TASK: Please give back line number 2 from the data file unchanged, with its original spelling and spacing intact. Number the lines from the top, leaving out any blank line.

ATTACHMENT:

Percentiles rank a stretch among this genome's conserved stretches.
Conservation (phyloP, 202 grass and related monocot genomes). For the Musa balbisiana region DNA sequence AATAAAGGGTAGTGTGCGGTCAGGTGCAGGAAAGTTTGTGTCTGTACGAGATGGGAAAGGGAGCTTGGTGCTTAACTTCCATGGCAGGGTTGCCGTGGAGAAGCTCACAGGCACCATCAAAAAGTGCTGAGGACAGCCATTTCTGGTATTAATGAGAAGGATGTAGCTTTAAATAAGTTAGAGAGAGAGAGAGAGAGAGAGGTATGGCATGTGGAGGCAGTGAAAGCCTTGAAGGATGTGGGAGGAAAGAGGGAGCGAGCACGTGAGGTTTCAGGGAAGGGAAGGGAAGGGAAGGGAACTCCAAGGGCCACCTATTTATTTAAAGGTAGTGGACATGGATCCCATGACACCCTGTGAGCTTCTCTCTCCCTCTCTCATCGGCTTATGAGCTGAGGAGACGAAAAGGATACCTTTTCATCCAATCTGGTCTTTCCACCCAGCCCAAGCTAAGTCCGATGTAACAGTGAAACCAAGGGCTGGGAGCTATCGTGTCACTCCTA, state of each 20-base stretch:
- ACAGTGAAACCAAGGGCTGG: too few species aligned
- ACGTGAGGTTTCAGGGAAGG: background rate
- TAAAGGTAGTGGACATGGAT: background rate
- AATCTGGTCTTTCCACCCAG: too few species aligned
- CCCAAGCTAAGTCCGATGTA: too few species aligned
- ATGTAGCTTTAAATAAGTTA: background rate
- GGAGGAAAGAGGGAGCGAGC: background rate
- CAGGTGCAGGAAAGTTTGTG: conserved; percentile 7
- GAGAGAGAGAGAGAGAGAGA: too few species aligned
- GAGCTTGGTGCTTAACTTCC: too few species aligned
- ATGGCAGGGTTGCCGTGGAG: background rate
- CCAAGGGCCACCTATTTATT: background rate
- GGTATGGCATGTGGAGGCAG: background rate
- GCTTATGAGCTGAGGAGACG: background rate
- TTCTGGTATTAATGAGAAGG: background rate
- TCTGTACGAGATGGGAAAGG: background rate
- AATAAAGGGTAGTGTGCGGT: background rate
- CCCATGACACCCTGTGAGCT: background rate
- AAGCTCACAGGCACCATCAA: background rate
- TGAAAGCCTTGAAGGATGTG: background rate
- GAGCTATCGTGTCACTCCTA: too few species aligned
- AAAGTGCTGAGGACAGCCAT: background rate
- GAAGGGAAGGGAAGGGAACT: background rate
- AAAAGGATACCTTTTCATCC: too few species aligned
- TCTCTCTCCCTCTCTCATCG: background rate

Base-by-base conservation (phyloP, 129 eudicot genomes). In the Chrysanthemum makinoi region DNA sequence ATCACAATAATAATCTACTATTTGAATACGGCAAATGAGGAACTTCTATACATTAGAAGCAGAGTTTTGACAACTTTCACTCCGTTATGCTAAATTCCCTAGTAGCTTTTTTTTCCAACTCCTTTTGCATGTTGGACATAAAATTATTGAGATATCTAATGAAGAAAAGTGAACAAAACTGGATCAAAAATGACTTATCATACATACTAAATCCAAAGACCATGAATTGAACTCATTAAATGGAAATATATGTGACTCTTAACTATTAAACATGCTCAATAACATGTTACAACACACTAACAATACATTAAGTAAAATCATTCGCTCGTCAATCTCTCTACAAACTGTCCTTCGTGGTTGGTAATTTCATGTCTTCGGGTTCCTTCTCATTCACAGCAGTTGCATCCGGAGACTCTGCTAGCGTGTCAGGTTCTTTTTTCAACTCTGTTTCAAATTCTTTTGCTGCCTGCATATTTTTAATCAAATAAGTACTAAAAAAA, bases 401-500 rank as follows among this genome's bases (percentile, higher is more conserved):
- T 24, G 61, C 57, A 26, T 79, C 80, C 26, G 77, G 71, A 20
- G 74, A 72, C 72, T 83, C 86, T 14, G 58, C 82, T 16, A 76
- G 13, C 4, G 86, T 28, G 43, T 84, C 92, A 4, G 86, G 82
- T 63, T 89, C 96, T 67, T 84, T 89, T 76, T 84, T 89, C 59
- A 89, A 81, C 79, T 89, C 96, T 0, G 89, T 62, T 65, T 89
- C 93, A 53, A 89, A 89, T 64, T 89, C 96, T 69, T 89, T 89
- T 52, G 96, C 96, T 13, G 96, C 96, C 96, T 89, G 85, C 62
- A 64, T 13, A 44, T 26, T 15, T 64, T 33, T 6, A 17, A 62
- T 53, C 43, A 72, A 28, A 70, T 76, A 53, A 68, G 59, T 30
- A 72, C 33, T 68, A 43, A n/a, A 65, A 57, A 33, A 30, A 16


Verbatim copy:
Conservation (phyloP, 202 grass and related monocot genomes). For the Musa balbisiana region DNA sequence AATAAAGGGTAGTGTGCGGTCAGGTGCAGGAAAGTTTGTGTCTGTACGAGATGGGAAAGGGAGCTTGGTGCTTAACTTCCATGGCAGGGTTGCCGTGGAGAAGCTCACAGGCACCATCAAAAAGTGCTGAGGACAGCCATTTCTGGTATTAATGAGAAGGATGTAGCTTTAAATAAGTTAGAGAGAGAGAGAGAGAGAGAGGTATGGCATGTGGAGGCAGTGAAAGCCTTGAAGGATGTGGGAGGAAAGAGGGAGCGAGCACGTGAGGTTTCAGGGAAGGGAAGGGAAGGGAAGGGAACTCCAAGGGCCACCTATTTATTTAAAGGTAGTGGACATGGATCCCATGACACCCTGTGAGCTTCTCTCTCCCTCTCTCATCGGCTTATGAGCTGAGGAGACGAAAAGGATACCTTTTCATCCAATCTGGTCTTTCCACCCAGCCCAAGCTAAGTCCGATGTAACAGTGAAACCAAGGGCTGGGAGCTATCGTGTCACTCCTA, state of each 20-base stretch: